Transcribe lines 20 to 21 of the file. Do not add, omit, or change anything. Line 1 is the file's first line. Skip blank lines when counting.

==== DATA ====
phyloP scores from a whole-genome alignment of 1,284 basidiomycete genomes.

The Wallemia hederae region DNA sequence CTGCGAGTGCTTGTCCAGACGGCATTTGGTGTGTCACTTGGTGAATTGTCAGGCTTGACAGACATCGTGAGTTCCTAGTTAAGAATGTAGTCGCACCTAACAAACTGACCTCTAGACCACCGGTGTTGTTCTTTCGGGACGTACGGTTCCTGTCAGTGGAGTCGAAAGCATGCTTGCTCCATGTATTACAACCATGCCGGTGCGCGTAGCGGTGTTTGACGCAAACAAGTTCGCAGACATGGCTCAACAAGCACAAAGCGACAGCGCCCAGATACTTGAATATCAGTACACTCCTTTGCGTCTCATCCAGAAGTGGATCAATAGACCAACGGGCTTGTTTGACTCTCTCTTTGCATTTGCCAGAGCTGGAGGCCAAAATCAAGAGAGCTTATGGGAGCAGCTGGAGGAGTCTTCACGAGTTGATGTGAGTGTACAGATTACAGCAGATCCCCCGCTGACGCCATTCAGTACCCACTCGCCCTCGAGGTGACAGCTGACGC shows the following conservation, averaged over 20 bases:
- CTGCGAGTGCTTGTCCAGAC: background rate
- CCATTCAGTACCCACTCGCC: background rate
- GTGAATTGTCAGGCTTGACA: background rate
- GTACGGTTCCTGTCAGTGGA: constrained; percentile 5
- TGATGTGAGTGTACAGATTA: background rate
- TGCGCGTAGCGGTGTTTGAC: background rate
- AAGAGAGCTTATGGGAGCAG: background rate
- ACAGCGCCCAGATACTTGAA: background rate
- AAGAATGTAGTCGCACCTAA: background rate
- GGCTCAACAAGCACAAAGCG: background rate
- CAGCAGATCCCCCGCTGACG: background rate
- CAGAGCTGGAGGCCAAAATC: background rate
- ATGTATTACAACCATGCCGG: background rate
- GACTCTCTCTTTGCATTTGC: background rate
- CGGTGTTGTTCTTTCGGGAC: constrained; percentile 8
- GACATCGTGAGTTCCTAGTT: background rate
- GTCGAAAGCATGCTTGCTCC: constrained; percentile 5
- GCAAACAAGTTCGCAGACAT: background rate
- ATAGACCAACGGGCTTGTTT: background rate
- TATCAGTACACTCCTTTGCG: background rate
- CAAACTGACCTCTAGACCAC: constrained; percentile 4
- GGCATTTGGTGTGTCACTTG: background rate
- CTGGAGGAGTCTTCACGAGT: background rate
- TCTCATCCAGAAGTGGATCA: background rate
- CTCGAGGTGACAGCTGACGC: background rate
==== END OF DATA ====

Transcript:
- GCAAACAAGTTCGCAGACAT: background rate
- ATAGACCAACGGGCTTGTTT: background rate